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The City’s expansion project with Olbrich Botanical Gardens moved forward after crews poured part of the future learning center foundation Tuesday morning.

Crews poured concrete at 7 a.m., April 23, at 3330 Atwood Ave., at Olbrich Botanical Gardens in Madison. The space will eventually be used for classes and workshops focused on connecting people with plants and the natural world, including offerings for children, adults and school field trips. The second floor of the building will include office space for education staff and an observation deck overlooking the outdoor gardens. The observation deck will be accessible to the public.

The learning center’s foundation also included a section for a 60,000 gallon cistern to store rainwater off the building roofs. The rain water will be used to water the plants in the conservatory and greenhouse. This will be a more sustainable use of water that is better for the plants and has less impact on the aquifer. As of spring 2019, Olbrich used aquifer water that is softened and then processed through reverse osmosis to irrigate the plants.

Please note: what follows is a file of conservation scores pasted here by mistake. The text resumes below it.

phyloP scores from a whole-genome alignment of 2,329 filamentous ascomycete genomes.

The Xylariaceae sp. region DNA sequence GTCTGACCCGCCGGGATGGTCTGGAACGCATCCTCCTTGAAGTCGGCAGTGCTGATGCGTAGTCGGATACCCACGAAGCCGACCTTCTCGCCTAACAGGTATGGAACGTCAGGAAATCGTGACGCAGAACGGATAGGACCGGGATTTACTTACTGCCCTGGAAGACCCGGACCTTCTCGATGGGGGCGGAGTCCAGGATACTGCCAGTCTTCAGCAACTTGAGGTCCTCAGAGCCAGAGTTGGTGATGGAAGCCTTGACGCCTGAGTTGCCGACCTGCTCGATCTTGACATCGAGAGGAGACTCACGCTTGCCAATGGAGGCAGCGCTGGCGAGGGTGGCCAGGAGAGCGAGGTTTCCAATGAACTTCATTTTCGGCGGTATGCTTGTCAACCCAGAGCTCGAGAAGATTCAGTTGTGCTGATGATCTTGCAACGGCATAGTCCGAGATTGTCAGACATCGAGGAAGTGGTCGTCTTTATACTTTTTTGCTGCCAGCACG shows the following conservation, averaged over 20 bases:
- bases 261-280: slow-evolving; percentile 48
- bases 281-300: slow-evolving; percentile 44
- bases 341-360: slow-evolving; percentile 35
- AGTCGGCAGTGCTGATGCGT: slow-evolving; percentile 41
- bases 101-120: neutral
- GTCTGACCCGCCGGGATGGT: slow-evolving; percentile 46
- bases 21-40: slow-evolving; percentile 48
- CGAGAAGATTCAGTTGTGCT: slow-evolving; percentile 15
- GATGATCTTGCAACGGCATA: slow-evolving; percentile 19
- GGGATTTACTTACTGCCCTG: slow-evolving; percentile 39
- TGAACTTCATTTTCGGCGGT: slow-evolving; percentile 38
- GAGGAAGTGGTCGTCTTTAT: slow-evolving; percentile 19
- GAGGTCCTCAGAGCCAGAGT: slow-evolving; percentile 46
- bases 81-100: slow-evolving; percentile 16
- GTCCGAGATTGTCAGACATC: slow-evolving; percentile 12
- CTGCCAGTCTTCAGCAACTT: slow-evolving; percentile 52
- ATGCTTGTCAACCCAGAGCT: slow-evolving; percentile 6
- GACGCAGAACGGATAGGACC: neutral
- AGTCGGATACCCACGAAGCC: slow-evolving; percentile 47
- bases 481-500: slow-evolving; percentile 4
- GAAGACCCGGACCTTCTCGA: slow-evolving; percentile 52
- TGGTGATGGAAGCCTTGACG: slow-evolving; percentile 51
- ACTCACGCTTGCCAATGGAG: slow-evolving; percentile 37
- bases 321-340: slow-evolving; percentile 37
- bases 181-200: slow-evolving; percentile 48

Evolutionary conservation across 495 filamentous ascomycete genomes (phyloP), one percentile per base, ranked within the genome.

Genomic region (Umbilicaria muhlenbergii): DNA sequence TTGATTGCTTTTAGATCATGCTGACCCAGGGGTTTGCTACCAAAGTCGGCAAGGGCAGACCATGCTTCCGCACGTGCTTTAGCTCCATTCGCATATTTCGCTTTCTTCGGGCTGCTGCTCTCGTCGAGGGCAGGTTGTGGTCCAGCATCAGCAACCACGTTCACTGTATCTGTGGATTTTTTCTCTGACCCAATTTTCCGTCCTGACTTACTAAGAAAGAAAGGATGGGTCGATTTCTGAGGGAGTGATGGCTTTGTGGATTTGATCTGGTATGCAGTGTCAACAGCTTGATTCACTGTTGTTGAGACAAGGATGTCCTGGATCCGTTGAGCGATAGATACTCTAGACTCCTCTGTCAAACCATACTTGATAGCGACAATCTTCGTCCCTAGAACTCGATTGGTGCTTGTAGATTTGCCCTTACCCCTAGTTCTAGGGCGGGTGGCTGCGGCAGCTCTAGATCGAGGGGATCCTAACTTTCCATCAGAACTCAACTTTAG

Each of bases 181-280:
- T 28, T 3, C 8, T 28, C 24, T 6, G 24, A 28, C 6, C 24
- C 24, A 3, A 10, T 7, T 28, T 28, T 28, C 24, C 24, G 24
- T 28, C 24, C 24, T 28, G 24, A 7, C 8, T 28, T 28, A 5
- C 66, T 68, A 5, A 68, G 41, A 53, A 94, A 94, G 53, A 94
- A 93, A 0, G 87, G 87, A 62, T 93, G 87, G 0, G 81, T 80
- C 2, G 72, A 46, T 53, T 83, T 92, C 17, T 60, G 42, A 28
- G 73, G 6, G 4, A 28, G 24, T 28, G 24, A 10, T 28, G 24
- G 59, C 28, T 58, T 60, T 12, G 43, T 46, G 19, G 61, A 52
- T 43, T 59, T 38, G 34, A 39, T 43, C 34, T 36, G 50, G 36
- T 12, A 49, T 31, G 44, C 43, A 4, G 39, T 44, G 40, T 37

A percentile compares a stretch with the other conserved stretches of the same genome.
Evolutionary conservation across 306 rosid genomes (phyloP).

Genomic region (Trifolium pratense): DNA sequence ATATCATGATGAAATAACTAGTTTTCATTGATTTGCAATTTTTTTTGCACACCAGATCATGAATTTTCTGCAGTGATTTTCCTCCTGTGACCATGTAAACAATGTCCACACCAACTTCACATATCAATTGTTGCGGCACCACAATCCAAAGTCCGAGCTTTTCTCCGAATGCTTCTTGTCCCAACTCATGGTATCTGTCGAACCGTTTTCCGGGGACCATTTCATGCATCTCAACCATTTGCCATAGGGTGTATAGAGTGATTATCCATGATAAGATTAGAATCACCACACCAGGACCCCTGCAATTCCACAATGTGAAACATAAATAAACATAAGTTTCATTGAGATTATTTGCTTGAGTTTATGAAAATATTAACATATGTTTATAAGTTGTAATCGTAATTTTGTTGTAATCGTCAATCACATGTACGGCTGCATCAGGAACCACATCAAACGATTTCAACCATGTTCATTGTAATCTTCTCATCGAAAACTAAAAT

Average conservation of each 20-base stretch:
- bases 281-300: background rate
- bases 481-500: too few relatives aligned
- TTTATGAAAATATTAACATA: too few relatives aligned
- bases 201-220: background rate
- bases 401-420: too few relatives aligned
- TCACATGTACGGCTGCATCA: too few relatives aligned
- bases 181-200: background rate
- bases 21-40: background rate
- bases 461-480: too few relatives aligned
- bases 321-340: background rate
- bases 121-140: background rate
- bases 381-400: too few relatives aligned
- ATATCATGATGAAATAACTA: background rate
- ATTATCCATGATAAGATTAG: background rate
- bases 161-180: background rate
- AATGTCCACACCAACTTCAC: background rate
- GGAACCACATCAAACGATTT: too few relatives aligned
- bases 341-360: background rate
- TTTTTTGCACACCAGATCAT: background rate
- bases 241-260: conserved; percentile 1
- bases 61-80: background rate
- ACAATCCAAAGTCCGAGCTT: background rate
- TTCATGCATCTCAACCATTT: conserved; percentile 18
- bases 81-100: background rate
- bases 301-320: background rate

During this process, 170,000 gallons of waste water is produced each year. With the new cistern, about 75 percent of indoor irrigation will be met. This will also save $2,300 in operating costs.
The roof of the learning center will also have photovoltaic solar panels that will supply an estimated 6kW of power for Olbrich.

The other part of the project includes a new greenhouse, which will be nearly the same size as the former greenhouse. The former greenhouse needed to be replaced because it had a European design, and replacement parts to fix it were no longer available.

The expansion project cost is $12 million. The project was funded 50/50 between the City Parks Division and Olbrich Botanical Society.  

Olbrich Botanical Gardens enriches life by nourishing and sharing the beauty of gardens, the joy of gardening, the knowledge of plants, and the diversity of our world. Olbrich Botanical Gardens is dedicated to the creation, conservation and interpretation of gardens and plant collections hardy to the American Midwest or native to the world's tropical forests for study, enjoyment and public benefit.

The project is expected to be completed by mid-September 2019.